VINTON — Margaret Evans, candidate for judge of Gallia County Common Pleas Court in next month’s election, outlined her experience and the programs she’s created in her time on the Gallipolis Municipal Court bench to members of the Huntington-Morgan Crime Watch at their monthly meeting Oct. 4.
“After 13 years with the municipal court, I want to take these ideas with me to common pleas court,” she said.
Changing times and issues prompted Evans to establish what she called “specialized dockets,” including a drug court to specifically deal with the growing number of drug-related activity and offenses. The court also tries to help people wanting to make a change from the drug lifestyle with referrals for treatment. Additionally, municipal court has also set aside a docket to cope with offenses arising from mental health problems.
Evans, who was appointed to fill a vacancy on the municipal bench in 2003, noted that the court functions with four probation officers who are diligent in following up with individuals who have been through her court. Grant money has helped to pay for the probation staff, she added.
The judge also explained the functions of the municipal court, which handles misdemeanor offenses, traffic cases and small claims entries seeking up to $15,000 in demand for recovery. Common pleas court handles felony crimes, larger-amount civil actions and other matters, including the probate-juvenile division.
Evans is seeking election on Nov. 8 to the open seat on the common pleas bench prompted by the retirement of D. Dean Evans, who’s been judge of that court since 2001.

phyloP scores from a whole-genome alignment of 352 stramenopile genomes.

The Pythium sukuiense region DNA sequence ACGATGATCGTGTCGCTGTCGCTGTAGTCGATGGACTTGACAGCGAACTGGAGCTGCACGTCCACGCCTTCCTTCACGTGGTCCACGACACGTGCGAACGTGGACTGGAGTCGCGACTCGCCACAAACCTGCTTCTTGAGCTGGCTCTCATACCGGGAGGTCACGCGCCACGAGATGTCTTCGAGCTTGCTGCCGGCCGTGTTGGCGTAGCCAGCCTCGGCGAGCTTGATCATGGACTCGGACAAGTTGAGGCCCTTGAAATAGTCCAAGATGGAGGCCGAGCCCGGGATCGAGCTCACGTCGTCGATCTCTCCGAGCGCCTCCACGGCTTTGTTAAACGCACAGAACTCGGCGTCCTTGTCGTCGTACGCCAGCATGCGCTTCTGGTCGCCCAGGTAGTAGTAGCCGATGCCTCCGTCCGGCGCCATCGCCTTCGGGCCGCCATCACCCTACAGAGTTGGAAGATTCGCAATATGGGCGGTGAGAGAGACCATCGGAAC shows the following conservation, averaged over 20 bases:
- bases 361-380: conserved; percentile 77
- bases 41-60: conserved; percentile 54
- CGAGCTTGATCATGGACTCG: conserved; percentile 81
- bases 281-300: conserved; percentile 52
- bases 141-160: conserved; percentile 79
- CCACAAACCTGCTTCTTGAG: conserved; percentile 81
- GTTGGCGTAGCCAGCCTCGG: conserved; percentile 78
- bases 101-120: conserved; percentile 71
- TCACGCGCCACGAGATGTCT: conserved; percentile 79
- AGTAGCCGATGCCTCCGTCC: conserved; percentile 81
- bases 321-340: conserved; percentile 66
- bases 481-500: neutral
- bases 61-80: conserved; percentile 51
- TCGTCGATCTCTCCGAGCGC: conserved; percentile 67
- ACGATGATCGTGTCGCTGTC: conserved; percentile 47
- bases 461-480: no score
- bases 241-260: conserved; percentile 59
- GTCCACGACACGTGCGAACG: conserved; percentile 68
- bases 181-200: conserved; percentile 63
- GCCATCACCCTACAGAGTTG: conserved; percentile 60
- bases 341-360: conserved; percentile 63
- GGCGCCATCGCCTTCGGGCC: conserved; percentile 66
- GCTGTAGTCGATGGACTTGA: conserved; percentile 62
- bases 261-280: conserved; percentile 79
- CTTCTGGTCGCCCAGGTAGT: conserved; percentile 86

In other business, Crime Watch members learned that Deputy Jeff Provens arrested an alleged theft suspect on Oct. 1 following a pursuit that ended on Ohio 325. Additionally, some vandalism in Vinton Community Park to restroom equipment was reported, as well as the discovery of a bag of drug paraphernalia. The report was given on Provens’ behalf by Vinton Mayor Josh Whealdon, who said he believes a reduction in serious incidents is attributable to the Crime Watch.
“Vinton’s not the wild, wild West anymore,” he said.
President Brandi Whealdon said Crime Watch signs are being distributed in Vinton and in the townships. Huntington Township resident George Twyman noted that a number of older Crime Watch signs remain along roadsides in the area, installed when the previous Crime Watch was created in the 1990s.
Crime Watch will meet again Nov. 1 at 6:30 p.m. in Vinton Village Hall. In keeping with the group’s focus on candidates seeking justice and law enforcement offices in Gallia, the scheduled speakers are William S. Medley, who’s opposing Margaret Evans for the judge’s seat, and Gallia County Prosecuting Attorney Jeff Adkins.